The anatomy of the shoulder consists of the shoulder joint and shoulder girdle. Both work together to produce normal movements. The shoulder is a complex joint with high mobility but a lack of stability. Here we explain the basic anatomy of the shoulder.
The Shoulder Girdle
The anatomy of the shoulder girdle consists of several joints, or articulations, which connect the upper limb to the rest of the skeleton. You may also see this referred to as the pectoral girdle in some textbooks.
The three bones which form the shoulder girdle are the clavicle, scapula, and humerus.
The Scapula (or shoulder blade)
This scapula is an attachment site for muscles which support and stabilise shoulder movement. It sits at the back of the shoulder, over the 2nd – 7th ribs and tilts forward at a 30° angle.
It is encased by 17 muscles which provide control and stabilisation against the thoracic wall (the ribcage). This is sometimes referred to as the Scapulothoracic joint, although it is not technically an actual joint.
The scapula has a shallow fossa (socket) on its lateral (outside) edge into which the head of the humerus fits. The humerus and fossa form the glenohumeral joint.
The Clavicle (collar-bone)
The clavicle is an S-shaped bone and is the main connection between the upper arm and the rest of the skeleton. Consequently, the clavicle is also an important site for muscle attachments including:
- Pectoralis Major
The clavicle meets the scapula at the top of the shoulder where it connects to the acromion process, forming the acromioclavicular joint (AC joint). Injury to the ligaments at this joint is an acromioclavicular joint sprain.
The Humerus (upper arm bone)
The humerus is the upper arm bone. The head of the humerus is the ball of the ball and socket joint at the shoulder. The head fits into the glenoid fossa of the scapula.
The most important aspect of the shoulder is the large range of movement that it permits, which is central to many activities of daily living. There are three main joints in the shoulder girdle, these are:
- Glenohumeral Joint (GHJ)
- Acromioclavicular Joint (ACJ)
- Sternoclavicular Joint (SCJ)
It is also important to consider another ‘joint’ which is important in shoulder movement:
- Scapulothoracic Joint
The Glenohumeral joint (shoulder ball and socket joint)
Ask someone to point at the shoulder joint, and the chances are they will point at the Glenohumeral joint (GHJ). The Glenohumeral joint is a ball and socket joint enabling most of the shoulder girdle movement.
The head of the humerus articulates (moves) with the glenoid fossa of the scapula – hence the name. The head of the humerus is, however, quite large in comparison to the fossa. As a result, only one-third to one-half of the head of the humerus is in contact with the fossa at any one time.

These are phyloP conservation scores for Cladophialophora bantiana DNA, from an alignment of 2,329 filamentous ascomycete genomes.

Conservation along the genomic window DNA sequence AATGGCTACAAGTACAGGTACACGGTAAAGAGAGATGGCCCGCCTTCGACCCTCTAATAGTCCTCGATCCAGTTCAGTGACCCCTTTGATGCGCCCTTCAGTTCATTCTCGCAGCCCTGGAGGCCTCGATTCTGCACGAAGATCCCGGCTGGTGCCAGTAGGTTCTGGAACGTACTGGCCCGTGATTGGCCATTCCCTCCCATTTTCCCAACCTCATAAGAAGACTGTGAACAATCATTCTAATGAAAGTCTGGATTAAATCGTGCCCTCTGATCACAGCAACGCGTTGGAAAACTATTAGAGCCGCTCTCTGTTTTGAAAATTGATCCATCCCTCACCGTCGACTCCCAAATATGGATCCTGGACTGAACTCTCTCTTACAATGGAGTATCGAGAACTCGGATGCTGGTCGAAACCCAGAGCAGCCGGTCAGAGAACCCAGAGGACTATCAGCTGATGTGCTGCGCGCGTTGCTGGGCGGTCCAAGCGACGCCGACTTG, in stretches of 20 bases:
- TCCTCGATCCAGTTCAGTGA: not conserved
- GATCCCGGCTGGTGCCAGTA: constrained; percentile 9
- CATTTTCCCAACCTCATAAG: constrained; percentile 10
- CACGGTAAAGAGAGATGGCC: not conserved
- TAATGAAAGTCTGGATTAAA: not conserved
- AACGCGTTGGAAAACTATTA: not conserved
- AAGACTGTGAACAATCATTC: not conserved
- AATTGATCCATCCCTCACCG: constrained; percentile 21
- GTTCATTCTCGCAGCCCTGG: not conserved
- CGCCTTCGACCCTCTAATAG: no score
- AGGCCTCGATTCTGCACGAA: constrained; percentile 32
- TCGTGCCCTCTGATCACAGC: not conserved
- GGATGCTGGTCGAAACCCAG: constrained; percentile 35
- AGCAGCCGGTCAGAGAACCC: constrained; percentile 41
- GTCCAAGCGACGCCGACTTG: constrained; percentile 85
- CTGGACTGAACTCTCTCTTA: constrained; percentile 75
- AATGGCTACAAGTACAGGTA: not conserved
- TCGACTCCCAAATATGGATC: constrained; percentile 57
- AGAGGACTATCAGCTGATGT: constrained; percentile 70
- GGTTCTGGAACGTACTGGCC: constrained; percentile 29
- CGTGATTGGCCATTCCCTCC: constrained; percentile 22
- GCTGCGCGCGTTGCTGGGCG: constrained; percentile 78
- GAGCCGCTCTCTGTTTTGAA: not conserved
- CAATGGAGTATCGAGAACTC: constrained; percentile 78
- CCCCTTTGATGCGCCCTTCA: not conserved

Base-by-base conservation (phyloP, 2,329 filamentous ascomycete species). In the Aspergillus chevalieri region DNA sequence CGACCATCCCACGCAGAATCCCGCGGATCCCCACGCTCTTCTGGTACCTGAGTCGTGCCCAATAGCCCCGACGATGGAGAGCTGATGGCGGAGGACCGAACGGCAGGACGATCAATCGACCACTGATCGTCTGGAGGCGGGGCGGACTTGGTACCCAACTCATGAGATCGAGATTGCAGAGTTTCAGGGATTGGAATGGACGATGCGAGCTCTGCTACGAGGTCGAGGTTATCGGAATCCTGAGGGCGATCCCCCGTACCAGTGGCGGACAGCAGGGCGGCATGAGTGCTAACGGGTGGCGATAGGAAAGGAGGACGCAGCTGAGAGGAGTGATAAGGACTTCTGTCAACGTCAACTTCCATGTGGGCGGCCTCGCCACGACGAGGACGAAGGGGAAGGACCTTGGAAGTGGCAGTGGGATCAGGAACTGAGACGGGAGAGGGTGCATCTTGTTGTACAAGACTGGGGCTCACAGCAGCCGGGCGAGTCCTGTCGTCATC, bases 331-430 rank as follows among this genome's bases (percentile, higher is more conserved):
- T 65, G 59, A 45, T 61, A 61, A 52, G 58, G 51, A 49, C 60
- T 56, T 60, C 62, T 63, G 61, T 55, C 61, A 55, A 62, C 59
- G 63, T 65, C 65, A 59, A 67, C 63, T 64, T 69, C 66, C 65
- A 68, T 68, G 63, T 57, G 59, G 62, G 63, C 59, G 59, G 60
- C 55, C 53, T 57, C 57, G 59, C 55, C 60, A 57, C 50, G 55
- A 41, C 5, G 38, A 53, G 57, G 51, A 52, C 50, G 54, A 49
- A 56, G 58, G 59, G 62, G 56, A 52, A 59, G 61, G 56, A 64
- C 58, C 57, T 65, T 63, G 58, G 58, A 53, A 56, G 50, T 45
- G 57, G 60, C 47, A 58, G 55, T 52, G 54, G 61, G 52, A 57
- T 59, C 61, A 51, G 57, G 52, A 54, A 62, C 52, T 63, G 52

The glenoid labrum further supports the humerus. This is a ring of fibrous cartilage which extends the fossa slightly, making the joint capsule wider and deeper. As a result, it adds slightly to joint stability.
Both articulating surfaces are covered with articular cartilage. This is a tough, hard, shiny cartilage which protects the bone underneath.
The Acromioclavicular joint
The lateral (outside) end of the clavicle and the medial (inside) aspect of the acromion process (scapula) forms the Acromioclavicular Joint (ACJ). The ACJ is important for transmitting forces through the upper limb and shoulder to the axial (central) skeleton.
It has minimal mobility b to its supporting ligaments:
- The acromioclavicular ligament restricts anterior-posterior (forwards and backwards) movements
- The coracoclavicular ligament prevents vertical movement
The AC joint sprain is a common injury of this joint.
The Sternoclavicular Joint
The Sternoclavicular joint occurs at the sternum end of the clavicle, in the middle of the chest. As a result, the clavicle connects to the cartilage of the first rib, and the upper and lateral (outside) parts of the manubrium sterni (upper part of the sternum, or breastbone).
- It is the only joint that truly links the upper extremity to the central, axial skeleton, via the clavicles.
- The Sternoclavicular joint functions in all movements of the upper limbs and are particularly important in throwing and thrusting movements.
- A common injury is a Sternoclavicular joint sprain.
The Scapulothoracic Joint
This joint relies entirely on the surrounding musculature for its control. The main muscles which control this joint are:
- Serratus Anterior which holds the medial (inside) angle of the scapula against the chest wall
- Trapezius which rotates and elevates the scapula with elevation (lifting up) of the upper arm
Note that during elevation the Glenohumeral Joint rotates 2° for every 1° of scapulothoracic rotation (most of us don’t need to worry about this fact but it can be handy for clinicians to know).
- A common injury at the Scapulothoracic joint is a Winged scapular.